I think it's just as important for the magic community to review download-based instructional resources the same way that print-based resources are reviewed.

Douglas M.
Message: Posted by: Chris (Feb 12, 2006 08:57PM)
Having published magic ebooks for more than 6 years I have dealt with ebooks both from a user persepective as well as a publisher and retailer perspective. I had countless discussion of pro and con of ebooks, many of which are available online on various forums. Six years ago when I started most laughed at what I did. Few understood the concept of ebooks and what one can do with such a digital format. Today ebooks are becomming an established format and more and more are putting out their own ideas as ebooks as well as more are starting to read ebooks. There is still a big and dominating 'I prefer books' group, but it is night and day to six years ago. Many do understand what ebooks can offer.

For me the digital format opens up a variety of features which is unaccessible with paper books. Searchability is probably the most important. Anybody who has more than a dozen volumes will find searchability a very important feature, which will allow you to get so much more out of your investment. I have seen countless personal magic libraries. Some as large as 10,000 volumes. Beautiful. Wonderful. But the owner has pretty much no hope to get much information out of his thousands of books. They are great to look at, to fondle, browse a.s.o, but what about all the information in them? Pretty much unaccessible. These people own a magic treasure which they can't even fully take advantage off. For me this is actually very sad. If they would have this information as ebooks, they could search through their libraries and pull out hundreds and thousands of gems, information and tidbits. They are missing out on the real value of their library, in my opinion. Books were 'invented' to diseminate information, not as an object to look at. Yes, some books are wonderful objects by themselves. The binding, the paper, the print. I have seen Gutenberg bibles which are pieces of art. But the information is 100 or 1000 times more powerful and more valuable.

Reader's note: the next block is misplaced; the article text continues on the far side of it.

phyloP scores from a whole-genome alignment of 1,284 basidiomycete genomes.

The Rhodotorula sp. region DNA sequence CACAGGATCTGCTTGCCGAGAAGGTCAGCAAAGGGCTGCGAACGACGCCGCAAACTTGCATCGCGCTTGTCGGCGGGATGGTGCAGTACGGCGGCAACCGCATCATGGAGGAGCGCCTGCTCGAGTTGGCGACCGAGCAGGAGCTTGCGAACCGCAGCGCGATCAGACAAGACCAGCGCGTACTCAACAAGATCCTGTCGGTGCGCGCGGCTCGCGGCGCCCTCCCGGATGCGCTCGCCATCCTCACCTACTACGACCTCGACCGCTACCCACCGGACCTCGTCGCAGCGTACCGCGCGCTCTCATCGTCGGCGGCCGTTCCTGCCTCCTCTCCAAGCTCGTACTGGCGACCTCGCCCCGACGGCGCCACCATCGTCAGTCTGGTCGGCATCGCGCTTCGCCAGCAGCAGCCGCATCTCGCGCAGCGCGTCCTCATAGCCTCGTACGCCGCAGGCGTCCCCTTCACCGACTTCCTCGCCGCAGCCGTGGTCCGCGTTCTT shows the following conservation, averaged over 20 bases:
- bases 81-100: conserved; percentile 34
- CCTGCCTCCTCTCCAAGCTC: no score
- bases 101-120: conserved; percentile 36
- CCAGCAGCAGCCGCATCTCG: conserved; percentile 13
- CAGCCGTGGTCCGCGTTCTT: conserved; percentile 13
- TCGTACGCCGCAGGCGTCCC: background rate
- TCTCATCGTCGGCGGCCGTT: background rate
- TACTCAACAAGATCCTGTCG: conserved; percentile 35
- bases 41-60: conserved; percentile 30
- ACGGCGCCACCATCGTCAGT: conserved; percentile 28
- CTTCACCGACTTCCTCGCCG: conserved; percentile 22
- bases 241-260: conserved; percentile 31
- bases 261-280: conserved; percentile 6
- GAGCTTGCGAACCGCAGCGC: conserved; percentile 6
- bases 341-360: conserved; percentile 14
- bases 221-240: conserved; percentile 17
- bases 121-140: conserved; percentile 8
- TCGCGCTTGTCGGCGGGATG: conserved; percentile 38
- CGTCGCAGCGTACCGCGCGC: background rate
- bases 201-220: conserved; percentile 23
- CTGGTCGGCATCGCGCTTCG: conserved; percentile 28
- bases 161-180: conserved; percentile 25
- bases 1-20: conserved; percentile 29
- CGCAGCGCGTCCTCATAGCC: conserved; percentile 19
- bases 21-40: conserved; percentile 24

Message: Posted by: adgnyc (Feb 12, 2006 09:18PM)
Searchability is good. So is portability. But, to me, the main advantage of e-books is, shamefully, instant gratification, which shouldn't really count for much.
Message: Posted by: molehill (Feb 12, 2006 10:02PM)
I have read a few e-documents and e-books (not just magic related) but, personally, I find e-books are just not as satisfying to read as a physical, bound-book copy. Even if the information is exactly the same, I would rather have the actual book.
Message: Posted by: Douglas.M (Feb 12, 2006 10:33PM)

Your site is wonderful!

You are doing the magic community a big service by making those hard to find/out of print jems accessible.

BTW: I sold my hardbound copy of Bobo to a magic collector two years ago, and now I can replace it electronically. Thank you.

Douglas M.
Message: Posted by: Chris (Feb 13, 2006 06:23PM)
Douglas, thanks a lot. As you mentioned, we at Lybrary.com are not just working to provide you with the latest and hottest new ebooks, but also with the classics, with the hard to find, with the unusual and with the hidden gems. Hardly a week passes where I don't find some little booklet filled with nuggets long forgotten. Take for example the recently released "Mental Magic with Cards" by Hugard http://www.lybrary.com/mental-magic-with-cards-p-294.html. I was not aware of this book although I am pretty well read in magic. And what a great book it is. I could name three dozen books which 99% of us here have not heard of, which hold secrets of the highest quality. The electronic format allows us to resurface this information and make it available to a reasonable price for everybody to enjoy and work on - and that is the core mission of Lybrary.com